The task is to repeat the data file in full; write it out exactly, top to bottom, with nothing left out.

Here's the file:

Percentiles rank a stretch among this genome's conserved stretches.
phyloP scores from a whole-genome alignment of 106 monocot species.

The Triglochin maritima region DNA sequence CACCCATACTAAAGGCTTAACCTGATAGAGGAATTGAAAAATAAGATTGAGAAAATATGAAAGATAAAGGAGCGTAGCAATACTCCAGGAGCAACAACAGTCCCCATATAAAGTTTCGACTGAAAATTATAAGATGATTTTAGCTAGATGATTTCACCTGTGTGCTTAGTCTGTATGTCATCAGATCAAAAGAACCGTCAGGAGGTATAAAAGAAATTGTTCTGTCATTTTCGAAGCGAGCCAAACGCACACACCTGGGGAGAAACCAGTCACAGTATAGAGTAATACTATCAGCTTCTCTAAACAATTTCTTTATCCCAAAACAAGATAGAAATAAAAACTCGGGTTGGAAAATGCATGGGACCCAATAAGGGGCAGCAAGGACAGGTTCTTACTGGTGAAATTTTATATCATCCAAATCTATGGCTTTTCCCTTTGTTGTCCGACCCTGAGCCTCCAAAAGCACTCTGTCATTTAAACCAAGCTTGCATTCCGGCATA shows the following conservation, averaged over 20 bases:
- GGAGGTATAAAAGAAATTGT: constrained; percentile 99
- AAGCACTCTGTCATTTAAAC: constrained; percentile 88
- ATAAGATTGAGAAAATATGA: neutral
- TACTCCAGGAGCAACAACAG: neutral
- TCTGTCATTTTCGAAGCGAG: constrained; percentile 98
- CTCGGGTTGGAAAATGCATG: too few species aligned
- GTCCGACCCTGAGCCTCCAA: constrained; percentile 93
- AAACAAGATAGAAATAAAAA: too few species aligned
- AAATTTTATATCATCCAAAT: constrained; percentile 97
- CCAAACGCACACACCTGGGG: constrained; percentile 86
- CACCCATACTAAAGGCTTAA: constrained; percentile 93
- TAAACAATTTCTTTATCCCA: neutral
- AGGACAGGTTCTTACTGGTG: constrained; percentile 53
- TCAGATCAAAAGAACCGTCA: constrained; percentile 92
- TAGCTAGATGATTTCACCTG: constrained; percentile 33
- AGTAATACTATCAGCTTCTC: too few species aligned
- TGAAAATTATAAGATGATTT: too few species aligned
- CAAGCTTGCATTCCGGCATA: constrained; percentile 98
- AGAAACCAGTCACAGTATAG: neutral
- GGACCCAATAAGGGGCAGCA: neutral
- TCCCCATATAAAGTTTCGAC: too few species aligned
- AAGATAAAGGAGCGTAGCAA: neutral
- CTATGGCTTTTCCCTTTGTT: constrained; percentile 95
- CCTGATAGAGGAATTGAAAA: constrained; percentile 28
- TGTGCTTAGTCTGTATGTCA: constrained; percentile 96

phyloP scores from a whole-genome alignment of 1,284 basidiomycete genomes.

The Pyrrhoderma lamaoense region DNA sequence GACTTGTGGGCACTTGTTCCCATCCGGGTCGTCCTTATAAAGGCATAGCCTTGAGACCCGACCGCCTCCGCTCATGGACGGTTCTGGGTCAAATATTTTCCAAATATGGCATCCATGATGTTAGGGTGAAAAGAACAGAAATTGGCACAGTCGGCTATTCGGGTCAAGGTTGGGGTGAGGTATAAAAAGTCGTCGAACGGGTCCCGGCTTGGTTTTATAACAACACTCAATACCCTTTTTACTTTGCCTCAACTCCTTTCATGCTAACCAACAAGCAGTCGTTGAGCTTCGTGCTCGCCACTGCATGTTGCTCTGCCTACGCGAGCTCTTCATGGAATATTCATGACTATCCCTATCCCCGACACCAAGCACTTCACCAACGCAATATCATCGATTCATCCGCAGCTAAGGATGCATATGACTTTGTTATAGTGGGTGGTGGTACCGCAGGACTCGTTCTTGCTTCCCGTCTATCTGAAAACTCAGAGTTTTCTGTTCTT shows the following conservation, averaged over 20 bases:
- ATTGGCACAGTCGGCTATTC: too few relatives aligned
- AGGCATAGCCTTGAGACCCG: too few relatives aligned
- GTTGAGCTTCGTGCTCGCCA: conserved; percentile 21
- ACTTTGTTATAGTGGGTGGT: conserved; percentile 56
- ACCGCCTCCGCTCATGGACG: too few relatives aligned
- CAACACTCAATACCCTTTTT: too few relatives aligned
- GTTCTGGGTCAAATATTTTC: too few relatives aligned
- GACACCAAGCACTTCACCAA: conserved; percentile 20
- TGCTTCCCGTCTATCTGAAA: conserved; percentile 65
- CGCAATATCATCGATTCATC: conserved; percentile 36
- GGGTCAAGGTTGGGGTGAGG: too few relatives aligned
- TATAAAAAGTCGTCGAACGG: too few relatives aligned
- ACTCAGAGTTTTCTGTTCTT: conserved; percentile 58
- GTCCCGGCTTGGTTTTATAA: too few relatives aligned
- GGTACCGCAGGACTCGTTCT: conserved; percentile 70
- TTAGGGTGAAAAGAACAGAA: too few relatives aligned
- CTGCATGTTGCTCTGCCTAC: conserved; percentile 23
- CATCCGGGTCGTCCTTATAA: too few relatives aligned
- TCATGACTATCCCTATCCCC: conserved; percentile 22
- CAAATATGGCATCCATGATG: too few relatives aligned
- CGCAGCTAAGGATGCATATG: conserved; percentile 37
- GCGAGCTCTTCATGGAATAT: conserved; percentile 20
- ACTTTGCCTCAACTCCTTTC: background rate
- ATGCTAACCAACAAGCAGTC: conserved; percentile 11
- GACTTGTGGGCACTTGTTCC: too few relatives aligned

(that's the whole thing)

Percentiles rank a stretch among this genome's conserved stretches.
phyloP scores from a whole-genome alignment of 106 monocot species.

The Triglochin maritima region DNA sequence CACCCATACTAAAGGCTTAACCTGATAGAGGAATTGAAAAATAAGATTGAGAAAATATGAAAGATAAAGGAGCGTAGCAATACTCCAGGAGCAACAACAGTCCCCATATAAAGTTTCGACTGAAAATTATAAGATGATTTTAGCTAGATGATTTCACCTGTGTGCTTAGTCTGTATGTCATCAGATCAAAAGAACCGTCAGGAGGTATAAAAGAAATTGTTCTGTCATTTTCGAAGCGAGCCAAACGCACACACCTGGGGAGAAACCAGTCACAGTATAGAGTAATACTATCAGCTTCTCTAAACAATTTCTTTATCCCAAAACAAGATAGAAATAAAAACTCGGGTTGGAAAATGCATGGGACCCAATAAGGGGCAGCAAGGACAGGTTCTTACTGGTGAAATTTTATATCATCCAAATCTATGGCTTTTCCCTTTGTTGTCCGACCCTGAGCCTCCAAAAGCACTCTGTCATTTAAACCAAGCTTGCATTCCGGCATA shows the following conservation, averaged over 20 bases:
- GGAGGTATAAAAGAAATTGT: constrained; percentile 99
- AAGCACTCTGTCATTTAAAC: constrained; percentile 88
- ATAAGATTGAGAAAATATGA: neutral
- TACTCCAGGAGCAACAACAG: neutral
- TCTGTCATTTTCGAAGCGAG: constrained; percentile 98
- CTCGGGTTGGAAAATGCATG: too few species aligned
- GTCCGACCCTGAGCCTCCAA: constrained; percentile 93
- AAACAAGATAGAAATAAAAA: too few species aligned
- AAATTTTATATCATCCAAAT: constrained; percentile 97
- CCAAACGCACACACCTGGGG: constrained; percentile 86
- CACCCATACTAAAGGCTTAA: constrained; percentile 93
- TAAACAATTTCTTTATCCCA: neutral
- AGGACAGGTTCTTACTGGTG: constrained; percentile 53
- TCAGATCAAAAGAACCGTCA: constrained; percentile 92
- TAGCTAGATGATTTCACCTG: constrained; percentile 33
- AGTAATACTATCAGCTTCTC: too few species aligned
- TGAAAATTATAAGATGATTT: too few species aligned
- CAAGCTTGCATTCCGGCATA: constrained; percentile 98
- AGAAACCAGTCACAGTATAG: neutral
- GGACCCAATAAGGGGCAGCA: neutral
- TCCCCATATAAAGTTTCGAC: too few species aligned
- AAGATAAAGGAGCGTAGCAA: neutral
- CTATGGCTTTTCCCTTTGTT: constrained; percentile 95
- CCTGATAGAGGAATTGAAAA: constrained; percentile 28
- TGTGCTTAGTCTGTATGTCA: constrained; percentile 96

phyloP scores from a whole-genome alignment of 1,284 basidiomycete genomes.

The Pyrrhoderma lamaoense region DNA sequence GACTTGTGGGCACTTGTTCCCATCCGGGTCGTCCTTATAAAGGCATAGCCTTGAGACCCGACCGCCTCCGCTCATGGACGGTTCTGGGTCAAATATTTTCCAAATATGGCATCCATGATGTTAGGGTGAAAAGAACAGAAATTGGCACAGTCGGCTATTCGGGTCAAGGTTGGGGTGAGGTATAAAAAGTCGTCGAACGGGTCCCGGCTTGGTTTTATAACAACACTCAATACCCTTTTTACTTTGCCTCAACTCCTTTCATGCTAACCAACAAGCAGTCGTTGAGCTTCGTGCTCGCCACTGCATGTTGCTCTGCCTACGCGAGCTCTTCATGGAATATTCATGACTATCCCTATCCCCGACACCAAGCACTTCACCAACGCAATATCATCGATTCATCCGCAGCTAAGGATGCATATGACTTTGTTATAGTGGGTGGTGGTACCGCAGGACTCGTTCTTGCTTCCCGTCTATCTGAAAACTCAGAGTTTTCTGTTCTT shows the following conservation, averaged over 20 bases:
- ATTGGCACAGTCGGCTATTC: too few relatives aligned
- AGGCATAGCCTTGAGACCCG: too few relatives aligned
- GTTGAGCTTCGTGCTCGCCA: conserved; percentile 21
- ACTTTGTTATAGTGGGTGGT: conserved; percentile 56
- ACCGCCTCCGCTCATGGACG: too few relatives aligned
- CAACACTCAATACCCTTTTT: too few relatives aligned
- GTTCTGGGTCAAATATTTTC: too few relatives aligned
- GACACCAAGCACTTCACCAA: conserved; percentile 20
- TGCTTCCCGTCTATCTGAAA: conserved; percentile 65
- CGCAATATCATCGATTCATC: conserved; percentile 36
- GGGTCAAGGTTGGGGTGAGG: too few relatives aligned
- TATAAAAAGTCGTCGAACGG: too few relatives aligned
- ACTCAGAGTTTTCTGTTCTT: conserved; percentile 58
- GTCCCGGCTTGGTTTTATAA: too few relatives aligned
- GGTACCGCAGGACTCGTTCT: conserved; percentile 70
- TTAGGGTGAAAAGAACAGAA: too few relatives aligned
- CTGCATGTTGCTCTGCCTAC: conserved; percentile 23
- CATCCGGGTCGTCCTTATAA: too few relatives aligned
- TCATGACTATCCCTATCCCC: conserved; percentile 22
- CAAATATGGCATCCATGATG: too few relatives aligned
- CGCAGCTAAGGATGCATATG: conserved; percentile 37
- GCGAGCTCTTCATGGAATAT: conserved; percentile 20
- ACTTTGCCTCAACTCCTTTC: background rate
- ATGCTAACCAACAAGCAGTC: conserved; percentile 11
- GACTTGTGGGCACTTGTTCC: too few relatives aligned